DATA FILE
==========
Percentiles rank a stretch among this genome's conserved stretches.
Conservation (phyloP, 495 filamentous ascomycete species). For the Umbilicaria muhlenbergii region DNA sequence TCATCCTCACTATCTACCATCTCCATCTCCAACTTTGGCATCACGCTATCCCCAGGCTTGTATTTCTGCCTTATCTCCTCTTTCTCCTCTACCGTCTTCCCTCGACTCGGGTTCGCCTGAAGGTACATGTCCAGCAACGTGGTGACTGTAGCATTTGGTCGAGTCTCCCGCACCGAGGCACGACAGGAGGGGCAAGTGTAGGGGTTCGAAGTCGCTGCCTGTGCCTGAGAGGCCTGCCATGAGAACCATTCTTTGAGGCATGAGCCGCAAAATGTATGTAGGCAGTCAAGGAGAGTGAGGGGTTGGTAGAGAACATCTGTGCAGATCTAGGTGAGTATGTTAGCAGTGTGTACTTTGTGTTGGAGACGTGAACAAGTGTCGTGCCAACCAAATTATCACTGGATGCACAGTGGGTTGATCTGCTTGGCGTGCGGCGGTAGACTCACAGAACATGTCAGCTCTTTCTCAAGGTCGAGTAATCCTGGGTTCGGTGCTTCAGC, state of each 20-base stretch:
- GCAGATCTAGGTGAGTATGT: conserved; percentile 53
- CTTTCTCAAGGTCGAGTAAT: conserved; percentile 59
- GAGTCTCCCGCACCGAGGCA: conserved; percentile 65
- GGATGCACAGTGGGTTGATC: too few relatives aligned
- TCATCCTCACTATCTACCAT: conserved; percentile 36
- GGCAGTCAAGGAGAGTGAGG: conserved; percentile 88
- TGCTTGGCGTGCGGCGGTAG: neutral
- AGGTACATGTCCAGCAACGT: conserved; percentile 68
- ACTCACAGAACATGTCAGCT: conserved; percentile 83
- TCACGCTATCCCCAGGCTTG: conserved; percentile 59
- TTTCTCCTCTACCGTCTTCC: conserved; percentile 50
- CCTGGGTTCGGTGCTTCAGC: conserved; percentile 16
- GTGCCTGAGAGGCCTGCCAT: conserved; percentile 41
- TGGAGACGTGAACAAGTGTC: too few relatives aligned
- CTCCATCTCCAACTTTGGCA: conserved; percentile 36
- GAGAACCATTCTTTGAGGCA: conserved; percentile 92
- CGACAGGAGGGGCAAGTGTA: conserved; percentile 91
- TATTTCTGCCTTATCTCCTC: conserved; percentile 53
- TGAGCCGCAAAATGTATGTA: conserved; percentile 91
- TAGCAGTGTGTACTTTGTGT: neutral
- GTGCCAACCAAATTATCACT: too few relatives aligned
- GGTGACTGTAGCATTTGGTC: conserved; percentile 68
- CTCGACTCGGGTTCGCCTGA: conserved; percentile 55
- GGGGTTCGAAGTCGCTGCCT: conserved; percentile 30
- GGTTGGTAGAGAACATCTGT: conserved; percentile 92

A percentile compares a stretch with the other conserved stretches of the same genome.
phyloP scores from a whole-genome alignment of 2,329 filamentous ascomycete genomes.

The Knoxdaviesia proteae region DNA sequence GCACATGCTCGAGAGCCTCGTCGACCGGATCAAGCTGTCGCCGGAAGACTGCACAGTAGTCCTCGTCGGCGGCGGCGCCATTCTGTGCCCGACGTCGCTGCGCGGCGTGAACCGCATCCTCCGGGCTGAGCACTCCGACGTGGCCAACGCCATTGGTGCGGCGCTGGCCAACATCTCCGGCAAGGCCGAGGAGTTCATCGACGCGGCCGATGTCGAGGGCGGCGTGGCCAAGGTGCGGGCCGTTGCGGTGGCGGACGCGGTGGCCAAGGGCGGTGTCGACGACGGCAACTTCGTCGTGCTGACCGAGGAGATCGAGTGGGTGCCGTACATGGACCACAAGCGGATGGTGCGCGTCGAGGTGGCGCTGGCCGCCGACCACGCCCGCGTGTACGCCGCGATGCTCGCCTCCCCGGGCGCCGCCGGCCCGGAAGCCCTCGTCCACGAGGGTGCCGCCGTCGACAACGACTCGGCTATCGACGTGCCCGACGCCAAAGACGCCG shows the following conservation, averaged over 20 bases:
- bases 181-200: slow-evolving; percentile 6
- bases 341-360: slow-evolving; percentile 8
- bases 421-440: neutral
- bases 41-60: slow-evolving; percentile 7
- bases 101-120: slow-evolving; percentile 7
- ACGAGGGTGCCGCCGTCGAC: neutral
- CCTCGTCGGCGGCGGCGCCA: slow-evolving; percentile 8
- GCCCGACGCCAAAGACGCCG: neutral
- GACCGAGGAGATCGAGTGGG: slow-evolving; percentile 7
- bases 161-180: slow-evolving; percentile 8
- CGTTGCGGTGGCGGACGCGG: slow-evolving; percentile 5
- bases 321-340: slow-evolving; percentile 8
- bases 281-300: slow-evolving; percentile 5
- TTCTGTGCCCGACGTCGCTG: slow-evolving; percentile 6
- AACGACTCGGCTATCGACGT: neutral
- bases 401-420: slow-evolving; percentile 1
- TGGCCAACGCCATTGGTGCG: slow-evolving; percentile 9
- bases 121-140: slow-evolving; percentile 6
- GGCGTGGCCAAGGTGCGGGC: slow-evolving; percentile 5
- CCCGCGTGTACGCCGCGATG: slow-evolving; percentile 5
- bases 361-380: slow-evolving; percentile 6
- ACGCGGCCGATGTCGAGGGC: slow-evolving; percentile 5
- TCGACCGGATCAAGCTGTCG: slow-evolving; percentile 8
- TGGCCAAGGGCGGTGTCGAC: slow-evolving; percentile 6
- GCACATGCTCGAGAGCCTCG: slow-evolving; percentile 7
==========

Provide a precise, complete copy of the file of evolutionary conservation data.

Percentiles rank a stretch among this genome's conserved stretches.
Conservation (phyloP, 495 filamentous ascomycete species). For the Umbilicaria muhlenbergii region DNA sequence TCATCCTCACTATCTACCATCTCCATCTCCAACTTTGGCATCACGCTATCCCCAGGCTTGTATTTCTGCCTTATCTCCTCTTTCTCCTCTACCGTCTTCCCTCGACTCGGGTTCGCCTGAAGGTACATGTCCAGCAACGTGGTGACTGTAGCATTTGGTCGAGTCTCCCGCACCGAGGCACGACAGGAGGGGCAAGTGTAGGGGTTCGAAGTCGCTGCCTGTGCCTGAGAGGCCTGCCATGAGAACCATTCTTTGAGGCATGAGCCGCAAAATGTATGTAGGCAGTCAAGGAGAGTGAGGGGTTGGTAGAGAACATCTGTGCAGATCTAGGTGAGTATGTTAGCAGTGTGTACTTTGTGTTGGAGACGTGAACAAGTGTCGTGCCAACCAAATTATCACTGGATGCACAGTGGGTTGATCTGCTTGGCGTGCGGCGGTAGACTCACAGAACATGTCAGCTCTTTCTCAAGGTCGAGTAATCCTGGGTTCGGTGCTTCAGC, state of each 20-base stretch:
- GCAGATCTAGGTGAGTATGT: conserved; percentile 53
- CTTTCTCAAGGTCGAGTAAT: conserved; percentile 59
- GAGTCTCCCGCACCGAGGCA: conserved; percentile 65
- GGATGCACAGTGGGTTGATC: too few relatives aligned
- TCATCCTCACTATCTACCAT: conserved; percentile 36
- GGCAGTCAAGGAGAGTGAGG: conserved; percentile 88
- TGCTTGGCGTGCGGCGGTAG: neutral
- AGGTACATGTCCAGCAACGT: conserved; percentile 68
- ACTCACAGAACATGTCAGCT: conserved; percentile 83
- TCACGCTATCCCCAGGCTTG: conserved; percentile 59
- TTTCTCCTCTACCGTCTTCC: conserved; percentile 50
- CCTGGGTTCGGTGCTTCAGC: conserved; percentile 16
- GTGCCTGAGAGGCCTGCCAT: conserved; percentile 41
- TGGAGACGTGAACAAGTGTC: too few relatives aligned
- CTCCATCTCCAACTTTGGCA: conserved; percentile 36
- GAGAACCATTCTTTGAGGCA: conserved; percentile 92
- CGACAGGAGGGGCAAGTGTA: conserved; percentile 91
- TATTTCTGCCTTATCTCCTC: conserved; percentile 53
- TGAGCCGCAAAATGTATGTA: conserved; percentile 91
- TAGCAGTGTGTACTTTGTGT: neutral
- GTGCCAACCAAATTATCACT: too few relatives aligned
- GGTGACTGTAGCATTTGGTC: conserved; percentile 68
- CTCGACTCGGGTTCGCCTGA: conserved; percentile 55
- GGGGTTCGAAGTCGCTGCCT: conserved; percentile 30
- GGTTGGTAGAGAACATCTGT: conserved; percentile 92

A percentile compares a stretch with the other conserved stretches of the same genome.
phyloP scores from a whole-genome alignment of 2,329 filamentous ascomycete genomes.

The Knoxdaviesia proteae region DNA sequence GCACATGCTCGAGAGCCTCGTCGACCGGATCAAGCTGTCGCCGGAAGACTGCACAGTAGTCCTCGTCGGCGGCGGCGCCATTCTGTGCCCGACGTCGCTGCGCGGCGTGAACCGCATCCTCCGGGCTGAGCACTCCGACGTGGCCAACGCCATTGGTGCGGCGCTGGCCAACATCTCCGGCAAGGCCGAGGAGTTCATCGACGCGGCCGATGTCGAGGGCGGCGTGGCCAAGGTGCGGGCCGTTGCGGTGGCGGACGCGGTGGCCAAGGGCGGTGTCGACGACGGCAACTTCGTCGTGCTGACCGAGGAGATCGAGTGGGTGCCGTACATGGACCACAAGCGGATGGTGCGCGTCGAGGTGGCGCTGGCCGCCGACCACGCCCGCGTGTACGCCGCGATGCTCGCCTCCCCGGGCGCCGCCGGCCCGGAAGCCCTCGTCCACGAGGGTGCCGCCGTCGACAACGACTCGGCTATCGACGTGCCCGACGCCAAAGACGCCG shows the following conservation, averaged over 20 bases:
- bases 181-200: slow-evolving; percentile 6
- bases 341-360: slow-evolving; percentile 8
- bases 421-440: neutral
- bases 41-60: slow-evolving; percentile 7
- bases 101-120: slow-evolving; percentile 7
- ACGAGGGTGCCGCCGTCGAC: neutral
- CCTCGTCGGCGGCGGCGCCA: slow-evolving; percentile 8
- GCCCGACGCCAAAGACGCCG: neutral
- GACCGAGGAGATCGAGTGGG: slow-evolving; percentile 7
- bases 161-180: slow-evolving; percentile 8
- CGTTGCGGTGGCGGACGCGG: slow-evolving; percentile 5
- bases 321-340: slow-evolving; percentile 8
- bases 281-300: slow-evolving; percentile 5
- TTCTGTGCCCGACGTCGCTG: slow-evolving; percentile 6
- AACGACTCGGCTATCGACGT: neutral
- bases 401-420: slow-evolving; percentile 1
- TGGCCAACGCCATTGGTGCG: slow-evolving; percentile 9
- bases 121-140: slow-evolving; percentile 6
- GGCGTGGCCAAGGTGCGGGC: slow-evolving; percentile 5
- CCCGCGTGTACGCCGCGATG: slow-evolving; percentile 5
- bases 361-380: slow-evolving; percentile 6
- ACGCGGCCGATGTCGAGGGC: slow-evolving; percentile 5
- TCGACCGGATCAAGCTGTCG: slow-evolving; percentile 8
- TGGCCAAGGGCGGTGTCGAC: slow-evolving; percentile 6
- GCACATGCTCGAGAGCCTCG: slow-evolving; percentile 7